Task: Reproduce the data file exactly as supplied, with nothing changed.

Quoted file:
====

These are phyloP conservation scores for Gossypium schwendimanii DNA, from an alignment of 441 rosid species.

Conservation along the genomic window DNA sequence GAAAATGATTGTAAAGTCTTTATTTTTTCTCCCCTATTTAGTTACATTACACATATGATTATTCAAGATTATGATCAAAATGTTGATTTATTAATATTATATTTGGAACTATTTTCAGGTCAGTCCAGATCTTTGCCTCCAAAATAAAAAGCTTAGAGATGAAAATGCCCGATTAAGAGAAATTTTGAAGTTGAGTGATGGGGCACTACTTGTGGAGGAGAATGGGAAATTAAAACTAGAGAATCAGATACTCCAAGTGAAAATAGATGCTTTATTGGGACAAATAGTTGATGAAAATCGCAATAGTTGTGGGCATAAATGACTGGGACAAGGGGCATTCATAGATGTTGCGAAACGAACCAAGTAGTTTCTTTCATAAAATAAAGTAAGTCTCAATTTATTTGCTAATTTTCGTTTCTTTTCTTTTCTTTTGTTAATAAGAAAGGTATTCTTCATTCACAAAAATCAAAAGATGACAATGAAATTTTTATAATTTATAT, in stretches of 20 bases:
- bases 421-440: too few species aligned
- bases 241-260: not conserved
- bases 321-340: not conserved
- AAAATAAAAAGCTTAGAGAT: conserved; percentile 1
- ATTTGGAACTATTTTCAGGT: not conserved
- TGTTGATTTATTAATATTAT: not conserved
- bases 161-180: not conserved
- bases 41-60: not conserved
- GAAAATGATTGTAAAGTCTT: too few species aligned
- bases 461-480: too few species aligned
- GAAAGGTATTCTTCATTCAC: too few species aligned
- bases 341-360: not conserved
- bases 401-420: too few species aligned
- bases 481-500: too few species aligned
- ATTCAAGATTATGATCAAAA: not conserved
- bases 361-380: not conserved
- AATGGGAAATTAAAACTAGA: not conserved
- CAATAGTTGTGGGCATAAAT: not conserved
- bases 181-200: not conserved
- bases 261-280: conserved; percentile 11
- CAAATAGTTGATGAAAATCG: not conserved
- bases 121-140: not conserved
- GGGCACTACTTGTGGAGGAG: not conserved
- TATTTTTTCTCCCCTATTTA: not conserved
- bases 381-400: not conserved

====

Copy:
These are phyloP conservation scores for Gossypium schwendimanii DNA, from an alignment of 441 rosid species.

Conservation along the genomic window DNA sequence GAAAATGATTGTAAAGTCTTTATTTTTTCTCCCCTATTTAGTTACATTACACATATGATTATTCAAGATTATGATCAAAATGTTGATTTATTAATATTATATTTGGAACTATTTTCAGGTCAGTCCAGATCTTTGCCTCCAAAATAAAAAGCTTAGAGATGAAAATGCCCGATTAAGAGAAATTTTGAAGTTGAGTGATGGGGCACTACTTGTGGAGGAGAATGGGAAATTAAAACTAGAGAATCAGATACTCCAAGTGAAAATAGATGCTTTATTGGGACAAATAGTTGATGAAAATCGCAATAGTTGTGGGCATAAATGACTGGGACAAGGGGCATTCATAGATGTTGCGAAACGAACCAAGTAGTTTCTTTCATAAAATAAAGTAAGTCTCAATTTATTTGCTAATTTTCGTTTCTTTTCTTTTCTTTTGTTAATAAGAAAGGTATTCTTCATTCACAAAAATCAAAAGATGACAATGAAATTTTTATAATTTATAT, in stretches of 20 bases:
- bases 421-440: too few species aligned
- bases 241-260: not conserved
- bases 321-340: not conserved
- AAAATAAAAAGCTTAGAGAT: conserved; percentile 1
- ATTTGGAACTATTTTCAGGT: not conserved
- TGTTGATTTATTAATATTAT: not conserved
- bases 161-180: not conserved
- bases 41-60: not conserved
- GAAAATGATTGTAAAGTCTT: too few species aligned
- bases 461-480: too few species aligned
- GAAAGGTATTCTTCATTCAC: too few species aligned
- bases 341-360: not conserved
- bases 401-420: too few species aligned
- bases 481-500: too few species aligned
- ATTCAAGATTATGATCAAAA: not conserved
- bases 361-380: not conserved
- AATGGGAAATTAAAACTAGA: not conserved
- CAATAGTTGTGGGCATAAAT: not conserved
- bases 181-200: not conserved
- bases 261-280: conserved; percentile 11
- CAAATAGTTGATGAAAATCG: not conserved
- bases 121-140: not conserved
- GGGCACTACTTGTGGAGGAG: not conserved
- TATTTTTTCTCCCCTATTTA: not conserved
- bases 381-400: not conserved